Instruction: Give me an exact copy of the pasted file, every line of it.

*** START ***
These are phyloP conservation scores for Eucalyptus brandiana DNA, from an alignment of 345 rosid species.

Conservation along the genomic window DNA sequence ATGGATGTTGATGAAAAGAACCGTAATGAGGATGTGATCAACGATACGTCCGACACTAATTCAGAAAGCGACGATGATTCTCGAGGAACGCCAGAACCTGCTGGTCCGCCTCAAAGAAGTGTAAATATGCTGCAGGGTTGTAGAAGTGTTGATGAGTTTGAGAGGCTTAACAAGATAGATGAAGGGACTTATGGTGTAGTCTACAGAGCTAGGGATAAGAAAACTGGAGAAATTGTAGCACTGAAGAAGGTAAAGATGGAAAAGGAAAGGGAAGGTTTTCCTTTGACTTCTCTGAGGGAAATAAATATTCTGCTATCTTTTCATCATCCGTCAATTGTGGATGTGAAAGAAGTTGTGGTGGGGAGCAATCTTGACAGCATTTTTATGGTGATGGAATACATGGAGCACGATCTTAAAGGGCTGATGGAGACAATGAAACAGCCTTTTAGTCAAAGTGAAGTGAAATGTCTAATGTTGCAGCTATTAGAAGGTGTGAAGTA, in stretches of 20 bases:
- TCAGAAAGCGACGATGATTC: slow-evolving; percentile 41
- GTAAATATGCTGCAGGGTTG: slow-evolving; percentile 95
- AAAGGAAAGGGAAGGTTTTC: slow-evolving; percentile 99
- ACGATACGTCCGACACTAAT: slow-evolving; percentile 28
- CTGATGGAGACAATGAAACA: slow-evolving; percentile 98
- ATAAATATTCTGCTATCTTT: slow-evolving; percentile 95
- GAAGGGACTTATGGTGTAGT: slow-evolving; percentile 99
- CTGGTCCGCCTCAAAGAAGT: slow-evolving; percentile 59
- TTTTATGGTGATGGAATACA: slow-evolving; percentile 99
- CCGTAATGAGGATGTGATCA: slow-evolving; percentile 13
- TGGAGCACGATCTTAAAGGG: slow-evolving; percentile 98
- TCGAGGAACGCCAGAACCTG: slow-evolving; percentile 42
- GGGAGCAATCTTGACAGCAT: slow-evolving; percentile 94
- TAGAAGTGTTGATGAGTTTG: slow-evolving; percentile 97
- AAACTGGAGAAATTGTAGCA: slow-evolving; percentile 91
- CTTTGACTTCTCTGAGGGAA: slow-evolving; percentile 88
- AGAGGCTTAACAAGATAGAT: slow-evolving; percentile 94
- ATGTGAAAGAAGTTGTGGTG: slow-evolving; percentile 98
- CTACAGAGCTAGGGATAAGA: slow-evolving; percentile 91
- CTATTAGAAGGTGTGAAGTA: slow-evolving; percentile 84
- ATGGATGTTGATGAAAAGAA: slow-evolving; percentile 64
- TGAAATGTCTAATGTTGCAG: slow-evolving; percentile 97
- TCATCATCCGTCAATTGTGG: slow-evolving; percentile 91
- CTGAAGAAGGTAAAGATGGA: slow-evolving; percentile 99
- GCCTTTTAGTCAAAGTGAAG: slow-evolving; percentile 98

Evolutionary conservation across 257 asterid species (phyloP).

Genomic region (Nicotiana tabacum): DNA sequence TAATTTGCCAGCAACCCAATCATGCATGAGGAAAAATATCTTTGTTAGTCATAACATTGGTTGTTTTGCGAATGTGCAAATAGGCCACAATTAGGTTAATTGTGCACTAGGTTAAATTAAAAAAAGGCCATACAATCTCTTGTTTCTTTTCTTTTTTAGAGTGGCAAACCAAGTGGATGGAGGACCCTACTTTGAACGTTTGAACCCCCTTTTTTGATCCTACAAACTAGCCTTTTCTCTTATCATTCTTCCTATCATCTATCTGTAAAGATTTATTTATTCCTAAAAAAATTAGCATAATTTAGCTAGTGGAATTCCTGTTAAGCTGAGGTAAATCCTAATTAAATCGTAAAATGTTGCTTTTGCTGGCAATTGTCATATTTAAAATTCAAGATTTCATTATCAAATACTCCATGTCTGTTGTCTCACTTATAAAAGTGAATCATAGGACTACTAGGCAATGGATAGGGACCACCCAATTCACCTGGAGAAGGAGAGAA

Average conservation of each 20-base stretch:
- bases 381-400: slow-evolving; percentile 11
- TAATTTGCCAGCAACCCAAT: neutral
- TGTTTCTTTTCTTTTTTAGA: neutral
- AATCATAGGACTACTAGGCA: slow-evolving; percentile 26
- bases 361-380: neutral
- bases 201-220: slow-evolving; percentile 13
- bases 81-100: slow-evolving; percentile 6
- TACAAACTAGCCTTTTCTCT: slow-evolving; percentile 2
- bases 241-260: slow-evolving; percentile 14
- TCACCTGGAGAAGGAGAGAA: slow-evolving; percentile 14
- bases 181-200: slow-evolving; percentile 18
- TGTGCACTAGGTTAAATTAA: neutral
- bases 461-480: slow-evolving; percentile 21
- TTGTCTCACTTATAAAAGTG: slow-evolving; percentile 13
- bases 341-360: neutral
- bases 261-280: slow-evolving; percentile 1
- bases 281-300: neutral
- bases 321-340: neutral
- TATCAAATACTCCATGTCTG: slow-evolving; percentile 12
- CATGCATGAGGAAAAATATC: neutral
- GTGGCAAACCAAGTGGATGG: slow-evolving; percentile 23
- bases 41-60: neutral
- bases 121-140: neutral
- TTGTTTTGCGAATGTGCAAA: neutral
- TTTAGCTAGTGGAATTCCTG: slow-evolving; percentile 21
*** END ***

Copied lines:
These are phyloP conservation scores for Eucalyptus brandiana DNA, from an alignment of 345 rosid species.

Conservation along the genomic window DNA sequence ATGGATGTTGATGAAAAGAACCGTAATGAGGATGTGATCAACGATACGTCCGACACTAATTCAGAAAGCGACGATGATTCTCGAGGAACGCCAGAACCTGCTGGTCCGCCTCAAAGAAGTGTAAATATGCTGCAGGGTTGTAGAAGTGTTGATGAGTTTGAGAGGCTTAACAAGATAGATGAAGGGACTTATGGTGTAGTCTACAGAGCTAGGGATAAGAAAACTGGAGAAATTGTAGCACTGAAGAAGGTAAAGATGGAAAAGGAAAGGGAAGGTTTTCCTTTGACTTCTCTGAGGGAAATAAATATTCTGCTATCTTTTCATCATCCGTCAATTGTGGATGTGAAAGAAGTTGTGGTGGGGAGCAATCTTGACAGCATTTTTATGGTGATGGAATACATGGAGCACGATCTTAAAGGGCTGATGGAGACAATGAAACAGCCTTTTAGTCAAAGTGAAGTGAAATGTCTAATGTTGCAGCTATTAGAAGGTGTGAAGTA, in stretches of 20 bases:
- TCAGAAAGCGACGATGATTC: slow-evolving; percentile 41
- GTAAATATGCTGCAGGGTTG: slow-evolving; percentile 95
- AAAGGAAAGGGAAGGTTTTC: slow-evolving; percentile 99
- ACGATACGTCCGACACTAAT: slow-evolving; percentile 28
- CTGATGGAGACAATGAAACA: slow-evolving; percentile 98
- ATAAATATTCTGCTATCTTT: slow-evolving; percentile 95
- GAAGGGACTTATGGTGTAGT: slow-evolving; percentile 99
- CTGGTCCGCCTCAAAGAAGT: slow-evolving; percentile 59
- TTTTATGGTGATGGAATACA: slow-evolving; percentile 99
- CCGTAATGAGGATGTGATCA: slow-evolving; percentile 13
- TGGAGCACGATCTTAAAGGG: slow-evolving; percentile 98
- TCGAGGAACGCCAGAACCTG: slow-evolving; percentile 42
- GGGAGCAATCTTGACAGCAT: slow-evolving; percentile 94
- TAGAAGTGTTGATGAGTTTG: slow-evolving; percentile 97
- AAACTGGAGAAATTGTAGCA: slow-evolving; percentile 91
- CTTTGACTTCTCTGAGGGAA: slow-evolving; percentile 88
- AGAGGCTTAACAAGATAGAT: slow-evolving; percentile 94
- ATGTGAAAGAAGTTGTGGTG: slow-evolving; percentile 98
- CTACAGAGCTAGGGATAAGA: slow-evolving; percentile 91
- CTATTAGAAGGTGTGAAGTA: slow-evolving; percentile 84
- ATGGATGTTGATGAAAAGAA: slow-evolving; percentile 64
- TGAAATGTCTAATGTTGCAG: slow-evolving; percentile 97
- TCATCATCCGTCAATTGTGG: slow-evolving; percentile 91
- CTGAAGAAGGTAAAGATGGA: slow-evolving; percentile 99
- GCCTTTTAGTCAAAGTGAAG: slow-evolving; percentile 98

Evolutionary conservation across 257 asterid species (phyloP).

Genomic region (Nicotiana tabacum): DNA sequence TAATTTGCCAGCAACCCAATCATGCATGAGGAAAAATATCTTTGTTAGTCATAACATTGGTTGTTTTGCGAATGTGCAAATAGGCCACAATTAGGTTAATTGTGCACTAGGTTAAATTAAAAAAAGGCCATACAATCTCTTGTTTCTTTTCTTTTTTAGAGTGGCAAACCAAGTGGATGGAGGACCCTACTTTGAACGTTTGAACCCCCTTTTTTGATCCTACAAACTAGCCTTTTCTCTTATCATTCTTCCTATCATCTATCTGTAAAGATTTATTTATTCCTAAAAAAATTAGCATAATTTAGCTAGTGGAATTCCTGTTAAGCTGAGGTAAATCCTAATTAAATCGTAAAATGTTGCTTTTGCTGGCAATTGTCATATTTAAAATTCAAGATTTCATTATCAAATACTCCATGTCTGTTGTCTCACTTATAAAAGTGAATCATAGGACTACTAGGCAATGGATAGGGACCACCCAATTCACCTGGAGAAGGAGAGAA

Average conservation of each 20-base stretch:
- bases 381-400: slow-evolving; percentile 11
- TAATTTGCCAGCAACCCAAT: neutral
- TGTTTCTTTTCTTTTTTAGA: neutral
- AATCATAGGACTACTAGGCA: slow-evolving; percentile 26
- bases 361-380: neutral
- bases 201-220: slow-evolving; percentile 13
- bases 81-100: slow-evolving; percentile 6
- TACAAACTAGCCTTTTCTCT: slow-evolving; percentile 2
- bases 241-260: slow-evolving; percentile 14
- TCACCTGGAGAAGGAGAGAA: slow-evolving; percentile 14
- bases 181-200: slow-evolving; percentile 18
- TGTGCACTAGGTTAAATTAA: neutral
- bases 461-480: slow-evolving; percentile 21
- TTGTCTCACTTATAAAAGTG: slow-evolving; percentile 13
- bases 341-360: neutral
- bases 261-280: slow-evolving; percentile 1
- bases 281-300: neutral
- bases 321-340: neutral
- TATCAAATACTCCATGTCTG: slow-evolving; percentile 12
- CATGCATGAGGAAAAATATC: neutral
- GTGGCAAACCAAGTGGATGG: slow-evolving; percentile 23
- bases 41-60: neutral
- bases 121-140: neutral
- TTGTTTTGCGAATGTGCAAA: neutral
- TTTAGCTAGTGGAATTCCTG: slow-evolving; percentile 21